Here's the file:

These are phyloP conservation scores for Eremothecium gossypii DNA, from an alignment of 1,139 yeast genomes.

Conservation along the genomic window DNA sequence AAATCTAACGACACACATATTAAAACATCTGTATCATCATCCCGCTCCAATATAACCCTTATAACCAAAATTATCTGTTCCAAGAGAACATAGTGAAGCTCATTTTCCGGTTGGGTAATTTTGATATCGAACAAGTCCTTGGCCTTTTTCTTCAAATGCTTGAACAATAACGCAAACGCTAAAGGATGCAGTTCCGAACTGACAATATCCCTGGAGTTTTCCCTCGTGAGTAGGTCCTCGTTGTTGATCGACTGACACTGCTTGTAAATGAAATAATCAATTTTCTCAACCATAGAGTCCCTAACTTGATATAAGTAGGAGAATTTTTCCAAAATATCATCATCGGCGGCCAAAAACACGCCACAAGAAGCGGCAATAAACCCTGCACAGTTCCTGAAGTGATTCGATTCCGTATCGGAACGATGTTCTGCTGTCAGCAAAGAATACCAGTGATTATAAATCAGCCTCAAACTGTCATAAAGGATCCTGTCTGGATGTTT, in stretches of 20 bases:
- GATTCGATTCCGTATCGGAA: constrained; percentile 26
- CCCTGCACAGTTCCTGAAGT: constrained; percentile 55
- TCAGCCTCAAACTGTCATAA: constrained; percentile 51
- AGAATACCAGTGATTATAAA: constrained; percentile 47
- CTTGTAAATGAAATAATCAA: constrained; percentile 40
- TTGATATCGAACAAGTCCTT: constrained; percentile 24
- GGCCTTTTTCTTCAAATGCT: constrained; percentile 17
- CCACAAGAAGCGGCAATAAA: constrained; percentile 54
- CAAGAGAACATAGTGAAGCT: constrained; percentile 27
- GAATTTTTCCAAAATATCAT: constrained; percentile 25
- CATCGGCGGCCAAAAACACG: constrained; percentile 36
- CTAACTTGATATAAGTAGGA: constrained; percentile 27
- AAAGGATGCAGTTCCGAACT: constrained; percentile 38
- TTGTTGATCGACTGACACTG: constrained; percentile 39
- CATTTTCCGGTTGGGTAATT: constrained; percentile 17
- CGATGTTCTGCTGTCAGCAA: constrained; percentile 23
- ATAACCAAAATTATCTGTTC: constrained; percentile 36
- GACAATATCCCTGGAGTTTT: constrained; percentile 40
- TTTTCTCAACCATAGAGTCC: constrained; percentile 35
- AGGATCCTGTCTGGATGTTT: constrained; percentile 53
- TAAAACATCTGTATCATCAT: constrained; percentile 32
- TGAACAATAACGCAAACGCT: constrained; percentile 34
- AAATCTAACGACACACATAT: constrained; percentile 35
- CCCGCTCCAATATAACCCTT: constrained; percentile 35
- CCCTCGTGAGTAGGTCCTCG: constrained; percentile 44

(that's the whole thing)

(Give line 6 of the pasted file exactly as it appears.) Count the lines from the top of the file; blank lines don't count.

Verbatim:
- AGAATACCAGTGATTATAAA: constrained; percentile 47